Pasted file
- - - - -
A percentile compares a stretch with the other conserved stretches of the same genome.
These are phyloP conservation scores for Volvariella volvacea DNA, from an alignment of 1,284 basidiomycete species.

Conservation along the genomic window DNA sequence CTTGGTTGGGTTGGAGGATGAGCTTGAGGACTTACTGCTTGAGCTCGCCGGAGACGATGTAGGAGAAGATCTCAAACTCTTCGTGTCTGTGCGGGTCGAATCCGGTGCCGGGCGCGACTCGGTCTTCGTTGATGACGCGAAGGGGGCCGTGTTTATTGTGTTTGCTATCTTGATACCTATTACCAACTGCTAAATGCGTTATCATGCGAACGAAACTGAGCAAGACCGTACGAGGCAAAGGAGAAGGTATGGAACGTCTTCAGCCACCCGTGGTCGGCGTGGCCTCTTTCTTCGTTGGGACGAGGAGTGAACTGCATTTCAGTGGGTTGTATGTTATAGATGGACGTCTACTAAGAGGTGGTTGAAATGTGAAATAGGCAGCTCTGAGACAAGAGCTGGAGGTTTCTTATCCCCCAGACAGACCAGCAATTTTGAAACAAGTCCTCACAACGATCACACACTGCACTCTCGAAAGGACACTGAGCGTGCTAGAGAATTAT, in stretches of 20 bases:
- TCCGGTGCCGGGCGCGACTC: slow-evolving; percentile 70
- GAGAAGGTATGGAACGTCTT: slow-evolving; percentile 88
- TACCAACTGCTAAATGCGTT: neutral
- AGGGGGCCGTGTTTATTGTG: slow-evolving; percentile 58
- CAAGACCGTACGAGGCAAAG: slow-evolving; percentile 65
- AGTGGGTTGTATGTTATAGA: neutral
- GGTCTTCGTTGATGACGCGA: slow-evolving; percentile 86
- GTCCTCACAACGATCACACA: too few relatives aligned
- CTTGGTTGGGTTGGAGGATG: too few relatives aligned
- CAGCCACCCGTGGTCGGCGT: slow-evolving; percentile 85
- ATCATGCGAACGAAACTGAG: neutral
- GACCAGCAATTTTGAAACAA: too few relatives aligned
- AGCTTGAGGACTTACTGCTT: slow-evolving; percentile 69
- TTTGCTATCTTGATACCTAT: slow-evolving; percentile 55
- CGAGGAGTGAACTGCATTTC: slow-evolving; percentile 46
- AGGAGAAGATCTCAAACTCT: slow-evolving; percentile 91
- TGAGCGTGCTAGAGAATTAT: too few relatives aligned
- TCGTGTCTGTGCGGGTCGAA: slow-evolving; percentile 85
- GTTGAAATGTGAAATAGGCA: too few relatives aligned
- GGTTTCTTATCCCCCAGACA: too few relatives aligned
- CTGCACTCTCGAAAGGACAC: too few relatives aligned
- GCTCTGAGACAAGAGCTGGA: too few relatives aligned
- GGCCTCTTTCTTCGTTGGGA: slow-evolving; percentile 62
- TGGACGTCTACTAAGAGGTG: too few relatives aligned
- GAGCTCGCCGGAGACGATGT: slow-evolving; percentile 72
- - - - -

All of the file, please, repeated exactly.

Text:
A percentile compares a stretch with the other conserved stretches of the same genome.
These are phyloP conservation scores for Volvariella volvacea DNA, from an alignment of 1,284 basidiomycete species.

Conservation along the genomic window DNA sequence CTTGGTTGGGTTGGAGGATGAGCTTGAGGACTTACTGCTTGAGCTCGCCGGAGACGATGTAGGAGAAGATCTCAAACTCTTCGTGTCTGTGCGGGTCGAATCCGGTGCCGGGCGCGACTCGGTCTTCGTTGATGACGCGAAGGGGGCCGTGTTTATTGTGTTTGCTATCTTGATACCTATTACCAACTGCTAAATGCGTTATCATGCGAACGAAACTGAGCAAGACCGTACGAGGCAAAGGAGAAGGTATGGAACGTCTTCAGCCACCCGTGGTCGGCGTGGCCTCTTTCTTCGTTGGGACGAGGAGTGAACTGCATTTCAGTGGGTTGTATGTTATAGATGGACGTCTACTAAGAGGTGGTTGAAATGTGAAATAGGCAGCTCTGAGACAAGAGCTGGAGGTTTCTTATCCCCCAGACAGACCAGCAATTTTGAAACAAGTCCTCACAACGATCACACACTGCACTCTCGAAAGGACACTGAGCGTGCTAGAGAATTAT, in stretches of 20 bases:
- TCCGGTGCCGGGCGCGACTC: slow-evolving; percentile 70
- GAGAAGGTATGGAACGTCTT: slow-evolving; percentile 88
- TACCAACTGCTAAATGCGTT: neutral
- AGGGGGCCGTGTTTATTGTG: slow-evolving; percentile 58
- CAAGACCGTACGAGGCAAAG: slow-evolving; percentile 65
- AGTGGGTTGTATGTTATAGA: neutral
- GGTCTTCGTTGATGACGCGA: slow-evolving; percentile 86
- GTCCTCACAACGATCACACA: too few relatives aligned
- CTTGGTTGGGTTGGAGGATG: too few relatives aligned
- CAGCCACCCGTGGTCGGCGT: slow-evolving; percentile 85
- ATCATGCGAACGAAACTGAG: neutral
- GACCAGCAATTTTGAAACAA: too few relatives aligned
- AGCTTGAGGACTTACTGCTT: slow-evolving; percentile 69
- TTTGCTATCTTGATACCTAT: slow-evolving; percentile 55
- CGAGGAGTGAACTGCATTTC: slow-evolving; percentile 46
- AGGAGAAGATCTCAAACTCT: slow-evolving; percentile 91
- TGAGCGTGCTAGAGAATTAT: too few relatives aligned
- TCGTGTCTGTGCGGGTCGAA: slow-evolving; percentile 85
- GTTGAAATGTGAAATAGGCA: too few relatives aligned
- GGTTTCTTATCCCCCAGACA: too few relatives aligned
- CTGCACTCTCGAAAGGACAC: too few relatives aligned
- GCTCTGAGACAAGAGCTGGA: too few relatives aligned
- GGCCTCTTTCTTCGTTGGGA: slow-evolving; percentile 62
- TGGACGTCTACTAAGAGGTG: too few relatives aligned
- GAGCTCGCCGGAGACGATGT: slow-evolving; percentile 72